B. Fulfill means for eschatological/typological/prophetic fulfillment, not confirm for obedience.
C. “These commandments” are Christ’s commands, not Moses’ commands.
3) How does New Covenant Theology view the 4th commandment?
New Covenant Theology views the Sabbath command as fulfilled and cancelled by Christ. Many New Covenant Theologians distinguish between 2 Sabbaths: God’s eternal rest (salvation: Gen. 2, Mt. 11:28-29:, and Heb. 4) vs. Israel’s 24-hour, weekly rest (Ex. 16, Ex. 20, Deut. 5, etc.) We see Israel’s weekly Sabbath as a gospel picture of Christ’s eternal rest which we enter by faith. IOW, the type was Israel’s weekly Sabbath, and the antitype is Christ’s eternal rest (Col. 2:16-17) in the new creation.
4) How does New Covenant Theology view the Lutheran law/gospel distinction?
As a hermeneutic where the whole Bible can be divided into law or gospel, I’m not aware of a New Covenant Theology consensus. But for sanctification, NCTs clearly distinguish between indicatives and imperatives, especially since we see a contrast between the Old Covenant’s “if you obey, then you will be” in Ex. 19:5-6 vs. the New Covenant’s “you are” in 1 Pet. 2:9. Also in redemptive history, we distinguish between law-grace, not law-gospel (Jn. 1:17; Rom. 6:14).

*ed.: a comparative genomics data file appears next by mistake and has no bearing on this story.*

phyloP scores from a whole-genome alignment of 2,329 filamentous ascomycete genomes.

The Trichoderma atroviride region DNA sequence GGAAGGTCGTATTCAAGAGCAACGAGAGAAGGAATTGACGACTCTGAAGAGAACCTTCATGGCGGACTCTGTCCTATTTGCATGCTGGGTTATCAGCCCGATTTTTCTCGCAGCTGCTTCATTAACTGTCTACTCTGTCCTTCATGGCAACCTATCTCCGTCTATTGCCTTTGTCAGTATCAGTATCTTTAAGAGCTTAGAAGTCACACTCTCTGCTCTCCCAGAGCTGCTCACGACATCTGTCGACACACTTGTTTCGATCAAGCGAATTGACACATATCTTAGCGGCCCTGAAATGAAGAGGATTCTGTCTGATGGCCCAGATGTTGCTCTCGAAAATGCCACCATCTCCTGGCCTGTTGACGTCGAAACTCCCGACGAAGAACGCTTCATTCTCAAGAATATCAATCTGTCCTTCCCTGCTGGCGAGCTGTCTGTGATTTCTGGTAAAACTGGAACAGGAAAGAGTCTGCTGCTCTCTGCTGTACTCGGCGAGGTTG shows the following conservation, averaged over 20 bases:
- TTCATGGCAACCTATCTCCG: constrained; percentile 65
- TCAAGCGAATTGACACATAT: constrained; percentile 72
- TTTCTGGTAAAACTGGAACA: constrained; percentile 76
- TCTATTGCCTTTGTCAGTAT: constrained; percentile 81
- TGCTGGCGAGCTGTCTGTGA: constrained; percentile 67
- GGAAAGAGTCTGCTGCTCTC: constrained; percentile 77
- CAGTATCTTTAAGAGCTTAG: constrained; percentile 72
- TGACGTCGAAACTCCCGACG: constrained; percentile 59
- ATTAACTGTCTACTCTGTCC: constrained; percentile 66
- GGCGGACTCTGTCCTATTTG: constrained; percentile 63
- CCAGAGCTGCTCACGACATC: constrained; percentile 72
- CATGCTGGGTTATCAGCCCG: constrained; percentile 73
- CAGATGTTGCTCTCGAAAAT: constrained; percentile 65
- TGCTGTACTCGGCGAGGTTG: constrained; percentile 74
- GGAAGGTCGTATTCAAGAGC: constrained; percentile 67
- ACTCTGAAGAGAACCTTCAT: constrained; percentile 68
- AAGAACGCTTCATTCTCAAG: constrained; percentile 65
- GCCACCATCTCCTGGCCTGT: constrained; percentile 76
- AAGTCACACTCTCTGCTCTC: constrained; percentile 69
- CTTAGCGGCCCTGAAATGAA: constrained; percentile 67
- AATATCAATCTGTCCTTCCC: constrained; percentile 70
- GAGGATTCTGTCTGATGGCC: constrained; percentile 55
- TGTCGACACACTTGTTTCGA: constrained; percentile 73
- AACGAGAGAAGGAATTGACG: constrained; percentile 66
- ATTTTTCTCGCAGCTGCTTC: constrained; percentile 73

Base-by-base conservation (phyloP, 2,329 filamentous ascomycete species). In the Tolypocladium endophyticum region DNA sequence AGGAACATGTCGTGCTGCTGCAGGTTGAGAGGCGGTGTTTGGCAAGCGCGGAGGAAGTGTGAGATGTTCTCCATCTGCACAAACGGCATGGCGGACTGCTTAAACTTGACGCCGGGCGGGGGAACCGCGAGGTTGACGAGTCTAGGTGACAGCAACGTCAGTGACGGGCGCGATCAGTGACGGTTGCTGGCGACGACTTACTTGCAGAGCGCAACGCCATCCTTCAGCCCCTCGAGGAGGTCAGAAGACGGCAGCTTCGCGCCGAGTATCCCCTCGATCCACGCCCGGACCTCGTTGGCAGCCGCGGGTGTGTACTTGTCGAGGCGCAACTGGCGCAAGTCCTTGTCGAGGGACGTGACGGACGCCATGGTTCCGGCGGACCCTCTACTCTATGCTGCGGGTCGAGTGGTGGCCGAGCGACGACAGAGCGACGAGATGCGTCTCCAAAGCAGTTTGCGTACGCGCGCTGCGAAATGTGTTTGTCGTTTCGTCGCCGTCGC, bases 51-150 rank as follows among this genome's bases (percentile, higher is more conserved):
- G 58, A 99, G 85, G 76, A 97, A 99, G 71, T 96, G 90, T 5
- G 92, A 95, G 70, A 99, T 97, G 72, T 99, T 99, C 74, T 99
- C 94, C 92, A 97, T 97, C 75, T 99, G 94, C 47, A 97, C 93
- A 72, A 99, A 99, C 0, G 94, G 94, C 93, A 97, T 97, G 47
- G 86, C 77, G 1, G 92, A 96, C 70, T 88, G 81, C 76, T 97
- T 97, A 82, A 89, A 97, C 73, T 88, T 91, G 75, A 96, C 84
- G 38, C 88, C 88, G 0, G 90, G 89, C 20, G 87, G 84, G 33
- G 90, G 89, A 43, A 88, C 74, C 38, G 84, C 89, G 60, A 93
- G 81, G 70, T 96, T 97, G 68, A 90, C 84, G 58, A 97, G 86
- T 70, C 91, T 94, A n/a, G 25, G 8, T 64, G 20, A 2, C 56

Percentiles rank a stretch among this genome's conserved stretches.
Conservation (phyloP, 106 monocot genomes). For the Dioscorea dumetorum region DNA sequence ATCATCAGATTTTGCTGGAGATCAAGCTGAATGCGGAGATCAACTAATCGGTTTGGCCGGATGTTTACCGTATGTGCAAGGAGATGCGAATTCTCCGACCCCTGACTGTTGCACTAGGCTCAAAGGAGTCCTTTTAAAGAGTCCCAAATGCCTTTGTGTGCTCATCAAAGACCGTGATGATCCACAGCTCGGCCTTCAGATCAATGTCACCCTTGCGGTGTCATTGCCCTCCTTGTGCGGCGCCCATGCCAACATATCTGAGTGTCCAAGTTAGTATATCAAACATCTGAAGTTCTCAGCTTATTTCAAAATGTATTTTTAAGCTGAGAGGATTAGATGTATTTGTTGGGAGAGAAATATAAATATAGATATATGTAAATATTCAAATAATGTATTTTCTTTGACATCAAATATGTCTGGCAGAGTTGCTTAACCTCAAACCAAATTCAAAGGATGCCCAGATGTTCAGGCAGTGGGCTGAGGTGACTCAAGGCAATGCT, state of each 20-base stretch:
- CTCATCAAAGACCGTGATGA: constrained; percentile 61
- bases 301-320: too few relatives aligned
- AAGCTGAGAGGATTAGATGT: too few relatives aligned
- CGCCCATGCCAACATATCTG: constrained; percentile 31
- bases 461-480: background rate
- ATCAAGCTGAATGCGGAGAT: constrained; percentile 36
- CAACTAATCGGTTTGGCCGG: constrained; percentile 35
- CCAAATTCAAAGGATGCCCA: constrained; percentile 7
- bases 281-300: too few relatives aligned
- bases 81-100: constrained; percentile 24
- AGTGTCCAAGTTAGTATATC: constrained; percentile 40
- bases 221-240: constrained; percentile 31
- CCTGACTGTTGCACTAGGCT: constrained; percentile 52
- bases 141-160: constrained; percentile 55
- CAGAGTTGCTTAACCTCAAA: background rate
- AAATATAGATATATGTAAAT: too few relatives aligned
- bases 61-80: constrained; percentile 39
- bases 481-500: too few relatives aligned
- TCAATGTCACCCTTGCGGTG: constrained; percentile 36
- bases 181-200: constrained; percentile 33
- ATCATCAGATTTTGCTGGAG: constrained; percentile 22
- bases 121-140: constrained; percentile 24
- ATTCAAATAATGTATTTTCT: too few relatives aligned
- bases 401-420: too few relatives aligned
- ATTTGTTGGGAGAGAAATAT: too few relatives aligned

5) Should we use the law in evangelism?
RE: Decalogue-evangelism, I agree with Doug Moo, “the popular notion that the Mosaic law should be preached as a preparation for the gospel, revealing sin and one’s need of salvation, has slim Biblical support. None of the examples of evangelistic preaching in the New Testament uses the law in this way” (Stanley N. Gundry, Ed., Five Views on Law and Gospel, p. 339).
Proof: Look at a Bible that shows Old Testament quotes in the New Testament. In Acts, you’ll see direct, explicit quotes from Joel 2, Ps. 110, etc., but not Ex. 20 or Dt. 5 (although they were implied).
When evangelizing, we can convict sinners by appealing to 3 different sources of law:
- 1. The Old Covenant Law of Moses: “You shall not make for yourself a carved image” (Ex. 20:4).
2. The New Covenant Law of Christ: “idolaters…their portion will be in the lake that burns with fire” (Rev. 21:8).
3. Conscience: “Idolatry is a sin” (no Scripture).
Summary of Christ and the Apostles’ Evangelistic Preaching on Sin:
- 1. Jesus evangelized one Jew by quoting from the Decalogue, but not for conviction of sin (Mt. 19:16ff).
2. The apostles evangelized Jews by implying, but not explicitly quoting the Decalogue.
3. The apostles evangelized Gentiles by convicting of sin from the conscience, not the Decalogue.
Conviction of sin of unbelief in Jesus the risen Lord:
“he will convict the world of guilt in regard to sin and righteousness and judgment. In regard to sin, because men do not believe in me; in regard to righteousness, because I am going to the Father, where you can see me no longer; and in regard to judgment, because the prince of this world now stands condemned” (Jn. 16:8).
6) What is New Covenant Theology’s eschatology?
Most NCTs are amillennial., some are historic premillennial.